For example, A threatens to hurt B if he does not sell his house to A for 5 lakh rupees. Here even if B sells the house to A, it will not be a valid contract since B’s consent was obtained by coercion.
Now the effect of coercion is that it makes the contract voidable. This means the contract is voidable at the option of the party whose consent was not free. So the aggravated party will decide whether to perform the contract or to void the contract. So in the above example, if B still wishes, the contract can go ahead.
Also, if any monies have been paid or goods delivered under coercion must be repaid or returned once the contract is void. And the burden of proof proving coercion will be on the party who wants to avoid the contract. So the aggravated party will have to prove the coercion, i.e. prove that his consent was not freely given.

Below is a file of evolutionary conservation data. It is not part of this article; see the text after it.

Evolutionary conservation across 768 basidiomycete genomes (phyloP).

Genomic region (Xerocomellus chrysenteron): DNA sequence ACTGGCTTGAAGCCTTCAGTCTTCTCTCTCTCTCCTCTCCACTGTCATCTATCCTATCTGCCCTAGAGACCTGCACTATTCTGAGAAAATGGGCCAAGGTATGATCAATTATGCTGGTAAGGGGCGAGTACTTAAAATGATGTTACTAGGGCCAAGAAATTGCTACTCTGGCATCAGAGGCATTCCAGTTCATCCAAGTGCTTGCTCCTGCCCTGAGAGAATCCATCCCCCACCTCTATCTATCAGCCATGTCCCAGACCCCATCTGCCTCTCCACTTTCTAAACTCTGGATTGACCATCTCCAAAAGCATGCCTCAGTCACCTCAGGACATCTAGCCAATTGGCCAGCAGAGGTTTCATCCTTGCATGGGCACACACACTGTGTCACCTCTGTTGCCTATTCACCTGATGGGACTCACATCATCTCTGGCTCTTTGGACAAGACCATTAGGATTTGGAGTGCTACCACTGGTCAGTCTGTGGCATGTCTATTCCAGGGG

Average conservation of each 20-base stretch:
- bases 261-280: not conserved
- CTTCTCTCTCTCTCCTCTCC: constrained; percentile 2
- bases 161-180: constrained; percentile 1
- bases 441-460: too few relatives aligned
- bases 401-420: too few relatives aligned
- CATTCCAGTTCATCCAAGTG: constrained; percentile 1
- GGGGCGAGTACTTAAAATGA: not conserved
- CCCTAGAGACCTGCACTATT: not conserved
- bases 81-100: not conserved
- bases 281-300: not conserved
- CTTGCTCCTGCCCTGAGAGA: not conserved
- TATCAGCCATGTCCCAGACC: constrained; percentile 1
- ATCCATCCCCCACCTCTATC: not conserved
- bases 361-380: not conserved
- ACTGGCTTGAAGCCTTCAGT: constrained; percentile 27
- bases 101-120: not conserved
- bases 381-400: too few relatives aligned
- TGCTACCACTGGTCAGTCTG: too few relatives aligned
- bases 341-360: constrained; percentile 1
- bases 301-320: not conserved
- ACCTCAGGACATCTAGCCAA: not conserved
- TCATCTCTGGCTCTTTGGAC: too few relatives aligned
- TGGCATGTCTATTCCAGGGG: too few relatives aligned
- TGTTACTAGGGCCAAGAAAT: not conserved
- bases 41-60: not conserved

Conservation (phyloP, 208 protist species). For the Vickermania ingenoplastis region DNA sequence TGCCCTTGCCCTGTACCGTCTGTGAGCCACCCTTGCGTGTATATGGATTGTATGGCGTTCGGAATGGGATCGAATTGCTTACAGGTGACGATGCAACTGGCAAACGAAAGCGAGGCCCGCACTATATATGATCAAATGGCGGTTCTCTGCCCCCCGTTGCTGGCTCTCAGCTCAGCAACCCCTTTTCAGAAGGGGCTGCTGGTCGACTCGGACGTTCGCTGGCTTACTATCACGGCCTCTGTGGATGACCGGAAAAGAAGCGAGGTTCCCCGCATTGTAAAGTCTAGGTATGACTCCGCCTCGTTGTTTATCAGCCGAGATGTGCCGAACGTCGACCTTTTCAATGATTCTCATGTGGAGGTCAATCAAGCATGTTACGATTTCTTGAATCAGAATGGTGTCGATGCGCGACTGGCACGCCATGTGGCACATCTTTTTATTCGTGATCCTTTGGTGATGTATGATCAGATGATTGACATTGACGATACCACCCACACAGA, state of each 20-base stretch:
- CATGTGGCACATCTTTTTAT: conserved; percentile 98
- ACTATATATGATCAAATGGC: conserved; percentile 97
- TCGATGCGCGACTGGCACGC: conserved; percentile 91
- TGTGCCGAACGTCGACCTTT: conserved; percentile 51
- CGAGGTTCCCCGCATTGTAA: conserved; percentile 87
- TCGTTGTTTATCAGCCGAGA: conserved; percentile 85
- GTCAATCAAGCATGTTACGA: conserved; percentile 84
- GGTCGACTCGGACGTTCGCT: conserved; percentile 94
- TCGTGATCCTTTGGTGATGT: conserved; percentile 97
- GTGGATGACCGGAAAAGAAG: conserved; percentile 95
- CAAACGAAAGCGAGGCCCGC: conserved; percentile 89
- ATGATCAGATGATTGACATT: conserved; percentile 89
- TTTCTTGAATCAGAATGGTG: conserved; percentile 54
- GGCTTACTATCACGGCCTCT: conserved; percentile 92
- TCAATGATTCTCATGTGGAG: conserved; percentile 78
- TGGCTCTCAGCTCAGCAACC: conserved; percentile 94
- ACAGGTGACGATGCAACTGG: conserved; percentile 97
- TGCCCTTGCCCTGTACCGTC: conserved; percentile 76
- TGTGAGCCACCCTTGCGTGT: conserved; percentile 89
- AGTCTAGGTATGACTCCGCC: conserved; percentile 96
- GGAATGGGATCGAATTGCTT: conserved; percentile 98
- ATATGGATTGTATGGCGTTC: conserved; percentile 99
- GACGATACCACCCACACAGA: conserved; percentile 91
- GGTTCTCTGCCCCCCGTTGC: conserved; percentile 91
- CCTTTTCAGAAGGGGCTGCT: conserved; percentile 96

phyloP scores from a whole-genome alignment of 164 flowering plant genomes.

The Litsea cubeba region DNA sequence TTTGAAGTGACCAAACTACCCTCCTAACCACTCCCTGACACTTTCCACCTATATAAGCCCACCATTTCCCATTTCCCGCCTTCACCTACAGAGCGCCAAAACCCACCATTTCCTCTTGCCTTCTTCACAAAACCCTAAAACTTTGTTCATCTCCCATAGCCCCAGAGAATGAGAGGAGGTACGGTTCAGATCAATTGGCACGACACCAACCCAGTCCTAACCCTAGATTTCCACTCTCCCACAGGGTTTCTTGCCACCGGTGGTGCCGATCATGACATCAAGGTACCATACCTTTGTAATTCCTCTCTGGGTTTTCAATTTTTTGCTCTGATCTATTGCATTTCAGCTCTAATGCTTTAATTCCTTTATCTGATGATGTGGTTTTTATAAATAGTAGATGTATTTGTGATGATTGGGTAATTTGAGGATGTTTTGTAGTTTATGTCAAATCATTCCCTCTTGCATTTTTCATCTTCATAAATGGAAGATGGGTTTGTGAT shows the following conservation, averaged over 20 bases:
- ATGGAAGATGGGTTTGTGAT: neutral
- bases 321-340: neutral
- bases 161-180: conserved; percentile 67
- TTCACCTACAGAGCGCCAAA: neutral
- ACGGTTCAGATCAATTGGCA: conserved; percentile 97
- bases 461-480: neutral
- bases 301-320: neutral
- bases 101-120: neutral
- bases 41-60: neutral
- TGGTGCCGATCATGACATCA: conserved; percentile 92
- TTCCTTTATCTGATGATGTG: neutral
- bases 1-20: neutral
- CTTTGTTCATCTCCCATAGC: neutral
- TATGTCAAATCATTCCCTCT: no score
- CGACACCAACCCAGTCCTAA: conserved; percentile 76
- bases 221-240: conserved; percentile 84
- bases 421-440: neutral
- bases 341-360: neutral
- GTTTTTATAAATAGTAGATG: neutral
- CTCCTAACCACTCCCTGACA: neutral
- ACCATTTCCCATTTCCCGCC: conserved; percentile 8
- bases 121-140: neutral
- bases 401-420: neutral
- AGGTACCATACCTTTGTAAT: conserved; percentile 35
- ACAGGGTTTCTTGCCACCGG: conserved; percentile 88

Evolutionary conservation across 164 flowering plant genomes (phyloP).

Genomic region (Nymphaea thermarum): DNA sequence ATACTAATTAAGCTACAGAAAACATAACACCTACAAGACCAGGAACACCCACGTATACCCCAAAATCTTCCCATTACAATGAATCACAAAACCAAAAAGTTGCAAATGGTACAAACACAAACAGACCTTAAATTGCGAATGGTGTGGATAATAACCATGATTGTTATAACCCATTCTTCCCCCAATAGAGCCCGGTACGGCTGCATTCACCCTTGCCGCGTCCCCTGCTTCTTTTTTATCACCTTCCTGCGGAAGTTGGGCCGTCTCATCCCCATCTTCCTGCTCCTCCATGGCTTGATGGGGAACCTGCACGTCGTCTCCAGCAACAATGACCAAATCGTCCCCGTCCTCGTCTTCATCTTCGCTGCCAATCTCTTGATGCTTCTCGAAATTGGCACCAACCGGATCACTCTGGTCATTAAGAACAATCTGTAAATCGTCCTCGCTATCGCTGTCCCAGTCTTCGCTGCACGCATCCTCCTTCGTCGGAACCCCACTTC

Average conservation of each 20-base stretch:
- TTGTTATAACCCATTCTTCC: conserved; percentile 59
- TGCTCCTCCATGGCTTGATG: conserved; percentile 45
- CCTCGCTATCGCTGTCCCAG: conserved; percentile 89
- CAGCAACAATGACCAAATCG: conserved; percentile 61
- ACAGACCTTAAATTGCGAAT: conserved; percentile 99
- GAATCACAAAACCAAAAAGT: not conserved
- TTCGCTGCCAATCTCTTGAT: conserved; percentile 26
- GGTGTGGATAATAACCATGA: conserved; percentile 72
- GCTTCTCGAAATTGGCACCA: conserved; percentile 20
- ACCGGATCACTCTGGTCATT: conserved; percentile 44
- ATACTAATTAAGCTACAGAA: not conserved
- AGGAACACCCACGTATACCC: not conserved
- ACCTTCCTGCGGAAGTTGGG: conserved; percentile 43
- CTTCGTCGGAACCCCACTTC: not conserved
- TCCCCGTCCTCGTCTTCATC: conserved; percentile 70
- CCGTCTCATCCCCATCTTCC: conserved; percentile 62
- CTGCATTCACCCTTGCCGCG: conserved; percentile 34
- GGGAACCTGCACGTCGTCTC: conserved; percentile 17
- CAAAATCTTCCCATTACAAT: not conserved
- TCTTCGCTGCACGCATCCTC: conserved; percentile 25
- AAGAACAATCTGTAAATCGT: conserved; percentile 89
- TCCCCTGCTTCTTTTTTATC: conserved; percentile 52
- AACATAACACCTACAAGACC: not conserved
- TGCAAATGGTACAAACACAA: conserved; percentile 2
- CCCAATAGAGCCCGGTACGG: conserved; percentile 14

2] Undue Influence (Section 16)
Section 16 of the Act contains the definition of undue influence. It states that when the relations between the two parties are such that one party is in a position to dominate the other party, and uses such influence to obtain an unfair advantage of the other party it will be undue influence.
The section also further describes how the person can abuse his authority in the following two ways,
- When a person holds real or even apparent authority over the other person. Or if he is in a fiduciary relationship with the other person
- He makes a contract with a person whose mental capacity is affected by age, illness or distress. The unsoundness of mind can be temporary or permanent